Happy Holi everyone! On this day of colours, I thought to talk about colour-symbolisms in Indian culture, especially amongst Hindus. To connect with the poetry, music and spirituality of India, one must understand its unique language of colour.
There are of course secular associations that form the base of our reaction to colour. Being a visual artist, I am very sensitive to these colour triggers but I believe the following triggers are fairly common amongst Indians. A roomful of people in white and we think of the grief and bereavement. Women in red remind us of brides. A glimpse of yellow mustard fields and we are transported to Punjab. A swish of red and shocking pink skirts and we recall the women of Rajasthan. Men in black dhotis? Surely pilgrims to Sabarimalai? The poetry and music of India make full use of these colour triggers to bring evocative images to our minds.
On a religious level, there are very strong colour associations with the various forms of God. Red is for Ganesh of course, but also for Hanuman. Red is for prosperity and auspiciousness. Red is the colour of kumkum that we place in the position of आज्ञा (meaning: Unlimited Power) chakra, the Third Eye chakra, our direct connection to our inner self. Think of yellow and the yellow silk of Vishnu’s attire, pitambaram, comes to mind as do tilaks of sandalwood. How can we remember blue and not think of Krishna’s skin or Shiva’s throat? Think of Green and we are reminded of the beautiful Meenakshi, the tulasi leaf we worship Vishnu with and the bilva leaf we lay at Shiva’s feet. One cannot think of a rich saffron without thinking of Sanyasis and their lives spent in following the path of God.
The religious poetry of India often uses being coloured as an analogy for bhakti.
मैं तो सांवरे के रंग रची
‘ I have been dyed in the colour of my beloved ’
sang Meera. Kabir, who was a Nirguni (a devotee of Nirguna Brahman, the undefinable God) likened the body to a woven shawl and said
ऐसा रंग रंगा रंगरे ने कि लालो लाल कर दीनी
‘The dyer dyed the shawl totally red’
Red-saffron represents self-realisation, the colour that sanyasis wear.
Nusrat Fateh Ali in his famous Sanson Ki Mala sings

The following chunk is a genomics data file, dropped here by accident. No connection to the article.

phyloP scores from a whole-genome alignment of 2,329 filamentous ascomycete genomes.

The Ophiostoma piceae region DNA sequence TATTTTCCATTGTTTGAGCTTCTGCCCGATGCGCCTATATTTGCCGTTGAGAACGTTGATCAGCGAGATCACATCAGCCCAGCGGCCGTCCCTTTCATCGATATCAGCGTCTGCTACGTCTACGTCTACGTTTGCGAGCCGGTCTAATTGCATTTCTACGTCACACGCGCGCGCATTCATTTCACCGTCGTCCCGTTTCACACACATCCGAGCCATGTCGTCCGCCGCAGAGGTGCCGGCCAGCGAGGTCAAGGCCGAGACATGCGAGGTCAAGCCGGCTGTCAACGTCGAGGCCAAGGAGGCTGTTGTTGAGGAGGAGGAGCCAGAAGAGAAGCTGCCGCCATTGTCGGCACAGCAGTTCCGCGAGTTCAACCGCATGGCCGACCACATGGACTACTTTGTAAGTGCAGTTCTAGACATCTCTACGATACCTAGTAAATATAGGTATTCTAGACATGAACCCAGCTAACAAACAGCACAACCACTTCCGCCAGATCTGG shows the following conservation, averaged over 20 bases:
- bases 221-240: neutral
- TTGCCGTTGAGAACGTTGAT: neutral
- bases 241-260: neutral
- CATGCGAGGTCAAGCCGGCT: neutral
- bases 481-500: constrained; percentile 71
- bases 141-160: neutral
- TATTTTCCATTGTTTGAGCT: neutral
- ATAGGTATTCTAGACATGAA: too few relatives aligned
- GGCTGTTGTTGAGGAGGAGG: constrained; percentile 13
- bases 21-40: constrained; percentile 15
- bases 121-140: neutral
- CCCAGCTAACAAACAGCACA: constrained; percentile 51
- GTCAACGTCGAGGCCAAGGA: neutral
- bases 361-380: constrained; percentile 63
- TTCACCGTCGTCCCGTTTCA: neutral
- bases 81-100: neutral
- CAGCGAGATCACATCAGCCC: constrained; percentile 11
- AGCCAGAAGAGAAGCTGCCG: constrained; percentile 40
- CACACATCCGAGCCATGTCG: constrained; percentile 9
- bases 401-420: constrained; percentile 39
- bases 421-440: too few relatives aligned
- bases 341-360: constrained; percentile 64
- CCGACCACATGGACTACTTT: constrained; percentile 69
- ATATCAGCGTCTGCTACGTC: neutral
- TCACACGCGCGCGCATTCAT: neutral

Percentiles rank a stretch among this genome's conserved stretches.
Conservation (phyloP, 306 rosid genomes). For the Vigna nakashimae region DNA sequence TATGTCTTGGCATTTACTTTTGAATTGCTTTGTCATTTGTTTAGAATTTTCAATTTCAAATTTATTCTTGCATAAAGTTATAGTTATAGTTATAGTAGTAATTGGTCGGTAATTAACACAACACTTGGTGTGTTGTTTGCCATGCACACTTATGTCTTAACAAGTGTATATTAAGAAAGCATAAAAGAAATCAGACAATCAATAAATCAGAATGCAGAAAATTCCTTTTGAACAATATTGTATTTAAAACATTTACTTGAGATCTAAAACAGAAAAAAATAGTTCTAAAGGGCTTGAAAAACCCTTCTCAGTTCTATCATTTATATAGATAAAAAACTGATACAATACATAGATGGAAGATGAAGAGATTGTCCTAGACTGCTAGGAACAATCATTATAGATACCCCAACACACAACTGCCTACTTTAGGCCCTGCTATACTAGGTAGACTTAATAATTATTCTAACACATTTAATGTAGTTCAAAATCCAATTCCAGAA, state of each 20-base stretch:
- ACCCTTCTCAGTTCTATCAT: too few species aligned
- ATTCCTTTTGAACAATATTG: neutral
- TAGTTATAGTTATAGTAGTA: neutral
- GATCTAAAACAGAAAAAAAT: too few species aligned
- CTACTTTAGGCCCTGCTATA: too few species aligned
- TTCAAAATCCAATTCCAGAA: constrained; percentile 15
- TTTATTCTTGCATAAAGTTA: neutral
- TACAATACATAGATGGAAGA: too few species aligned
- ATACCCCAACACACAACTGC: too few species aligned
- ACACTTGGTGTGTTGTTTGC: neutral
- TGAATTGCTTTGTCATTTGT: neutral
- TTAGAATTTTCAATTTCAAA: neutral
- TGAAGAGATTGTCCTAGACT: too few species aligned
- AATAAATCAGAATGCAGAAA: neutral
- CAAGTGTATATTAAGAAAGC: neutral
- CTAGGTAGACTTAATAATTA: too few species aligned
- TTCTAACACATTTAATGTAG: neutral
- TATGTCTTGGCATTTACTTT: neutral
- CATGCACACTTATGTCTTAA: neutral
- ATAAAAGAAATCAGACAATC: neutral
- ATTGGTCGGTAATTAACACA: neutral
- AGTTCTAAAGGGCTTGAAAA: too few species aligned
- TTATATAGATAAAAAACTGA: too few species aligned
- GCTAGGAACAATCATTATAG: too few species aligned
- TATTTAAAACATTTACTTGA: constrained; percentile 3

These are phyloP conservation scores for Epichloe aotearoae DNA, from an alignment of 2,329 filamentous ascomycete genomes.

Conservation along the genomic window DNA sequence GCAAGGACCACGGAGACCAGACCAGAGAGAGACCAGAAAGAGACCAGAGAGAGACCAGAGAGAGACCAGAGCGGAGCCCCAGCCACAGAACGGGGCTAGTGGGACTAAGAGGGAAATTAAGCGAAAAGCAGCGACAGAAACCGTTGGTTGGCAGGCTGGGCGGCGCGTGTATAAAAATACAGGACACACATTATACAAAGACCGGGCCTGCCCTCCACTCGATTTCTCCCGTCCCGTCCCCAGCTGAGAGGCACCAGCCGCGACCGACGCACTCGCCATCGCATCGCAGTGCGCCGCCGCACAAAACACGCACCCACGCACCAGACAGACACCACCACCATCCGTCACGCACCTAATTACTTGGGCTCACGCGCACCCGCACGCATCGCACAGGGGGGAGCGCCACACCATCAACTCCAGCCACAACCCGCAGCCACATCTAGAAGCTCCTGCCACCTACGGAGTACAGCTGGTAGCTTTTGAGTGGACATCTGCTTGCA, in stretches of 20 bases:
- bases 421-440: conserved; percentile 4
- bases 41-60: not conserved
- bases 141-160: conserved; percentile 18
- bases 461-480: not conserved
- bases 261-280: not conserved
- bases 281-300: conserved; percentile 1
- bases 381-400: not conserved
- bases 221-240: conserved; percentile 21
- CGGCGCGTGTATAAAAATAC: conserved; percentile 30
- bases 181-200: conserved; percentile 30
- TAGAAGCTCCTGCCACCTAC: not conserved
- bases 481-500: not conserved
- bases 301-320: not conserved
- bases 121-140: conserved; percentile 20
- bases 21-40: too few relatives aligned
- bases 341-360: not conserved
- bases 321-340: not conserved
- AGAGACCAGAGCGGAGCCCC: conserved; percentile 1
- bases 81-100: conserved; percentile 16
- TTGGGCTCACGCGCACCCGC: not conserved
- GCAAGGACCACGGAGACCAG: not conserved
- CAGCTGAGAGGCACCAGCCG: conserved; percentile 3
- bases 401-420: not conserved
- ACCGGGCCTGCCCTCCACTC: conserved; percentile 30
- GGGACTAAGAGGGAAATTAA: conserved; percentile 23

प्रेम के रंग में ऐसी डूबी बन गया एक ही रूप
’I drowned in the colour of love so much that everything became one’
likening Bhakti or devotion with being dyed.
On a deeper level, each chakra in our body is associated with a colour. From the red of the Mooladhara chakra at the base of the spine to the Sahasrara chakra at the crown of the head, we have an inner spectrum of light within ourselves. The qualities and the power of each chakra can be accessed by its colour. A great healing and energizing meditation is to visualise each chakra in its colour and letting the colour energy radiate through the whole body. Today on Holi, let us splash ourselves with the spiritual power of each colour.
For my song choice of today, I present to you something quite unique. Traditional Holi songs are almost always about Krishna and the gopikas, for colour and Holi are about life and the living, about joy and play, about love – all that Krishna is about. But in today’s song, it is not Krishna who plays Holi, but Shiva, who is about asceticism and detachment, about self-control and inner strength. In the cycle of life and death, if Krishna is about life and colour, Shiva is about death and colourlessness, each one half of the whole. Shiva playing Holi? Who would sing of it? Channulal Mishra of Benaras, the city of Shiva, but of course!
खेलैं मसाने में होरी दिगंबर खेले मसाने में होरी ।
भूत पिसाच बटोरी, दिगंबर खेले मसाने में होरी ।।
लखि सुंदर फागुनी छटा के, मन से रंग-गुलाल हटा के
चिता-भस्म भर झोरी, दिगंबर खेले मसाने में होरी ।।
गोपन-गोपी श्याम न राधा, ना कोई रोक ना कौनऊ बाधा
ना साजन ना गोरी, दिगंबर खेले मसाने में होरी ।।
नाचत गावत डमरूधारी, छोड़ै सर्प-गरल पिचकारी
पीतैं प्रेत-धकोरी दिगंबर खेले मसाने में होरी ।।
भूतनाथ की मंगल-होरी, देखि सिहाएं बिरिज कै गोरी
धन-धन नाथ अघोरी दिगंबर खेलैं मसाने में होरी ।।
Can you imagine the scene? Shiva plays Holi in the cremation ground with ghosts and ghouls. There is no colour here – not even in his mind, for he plays Holi with the ashes of the dead. There is no Krishna, no gopikas, no lovers where Shiva plays Holi. He dances and sings, and the water-squirt in his hand is a snake which squirts venom. This Holi of Shiva is unique, isn’t it?
Listen below to the Maestro in this intimate singing with no instruments.